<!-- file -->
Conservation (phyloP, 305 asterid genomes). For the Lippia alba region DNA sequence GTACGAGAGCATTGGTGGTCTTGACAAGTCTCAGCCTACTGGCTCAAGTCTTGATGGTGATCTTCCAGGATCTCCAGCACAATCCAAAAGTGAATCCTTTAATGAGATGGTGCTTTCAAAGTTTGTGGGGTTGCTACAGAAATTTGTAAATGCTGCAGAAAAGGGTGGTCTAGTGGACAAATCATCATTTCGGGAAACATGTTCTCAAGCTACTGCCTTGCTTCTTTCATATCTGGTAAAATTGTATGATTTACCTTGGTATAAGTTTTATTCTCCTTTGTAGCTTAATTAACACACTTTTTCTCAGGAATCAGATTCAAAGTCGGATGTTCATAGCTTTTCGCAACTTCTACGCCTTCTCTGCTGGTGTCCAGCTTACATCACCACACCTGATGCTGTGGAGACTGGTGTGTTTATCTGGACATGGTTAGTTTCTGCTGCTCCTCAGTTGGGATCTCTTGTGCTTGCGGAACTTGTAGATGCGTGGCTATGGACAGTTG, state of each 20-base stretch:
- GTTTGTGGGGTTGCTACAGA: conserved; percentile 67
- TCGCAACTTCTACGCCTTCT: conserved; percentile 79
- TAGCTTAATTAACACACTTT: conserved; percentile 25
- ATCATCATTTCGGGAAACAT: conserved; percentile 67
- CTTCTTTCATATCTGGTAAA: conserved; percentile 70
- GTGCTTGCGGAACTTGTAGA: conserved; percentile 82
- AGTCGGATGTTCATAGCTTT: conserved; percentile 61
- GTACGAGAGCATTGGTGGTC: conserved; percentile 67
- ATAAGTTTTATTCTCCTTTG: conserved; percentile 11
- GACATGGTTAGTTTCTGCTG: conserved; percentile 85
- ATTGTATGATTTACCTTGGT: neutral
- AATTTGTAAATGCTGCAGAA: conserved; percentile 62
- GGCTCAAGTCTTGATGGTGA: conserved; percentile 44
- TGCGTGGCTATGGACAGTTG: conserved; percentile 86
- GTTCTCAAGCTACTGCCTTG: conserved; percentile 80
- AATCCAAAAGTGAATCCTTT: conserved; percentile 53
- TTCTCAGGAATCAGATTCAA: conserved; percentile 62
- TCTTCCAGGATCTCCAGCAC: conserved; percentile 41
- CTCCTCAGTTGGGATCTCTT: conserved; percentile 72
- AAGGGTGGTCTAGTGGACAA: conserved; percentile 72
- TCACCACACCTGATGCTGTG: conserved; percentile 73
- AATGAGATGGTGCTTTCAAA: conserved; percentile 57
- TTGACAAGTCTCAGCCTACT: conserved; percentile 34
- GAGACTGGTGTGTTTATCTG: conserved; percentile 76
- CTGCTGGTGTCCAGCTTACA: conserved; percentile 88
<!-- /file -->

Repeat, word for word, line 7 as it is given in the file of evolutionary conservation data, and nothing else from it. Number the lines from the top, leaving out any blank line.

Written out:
- GTGCTTGCGGAACTTGTAGA: conserved; percentile 82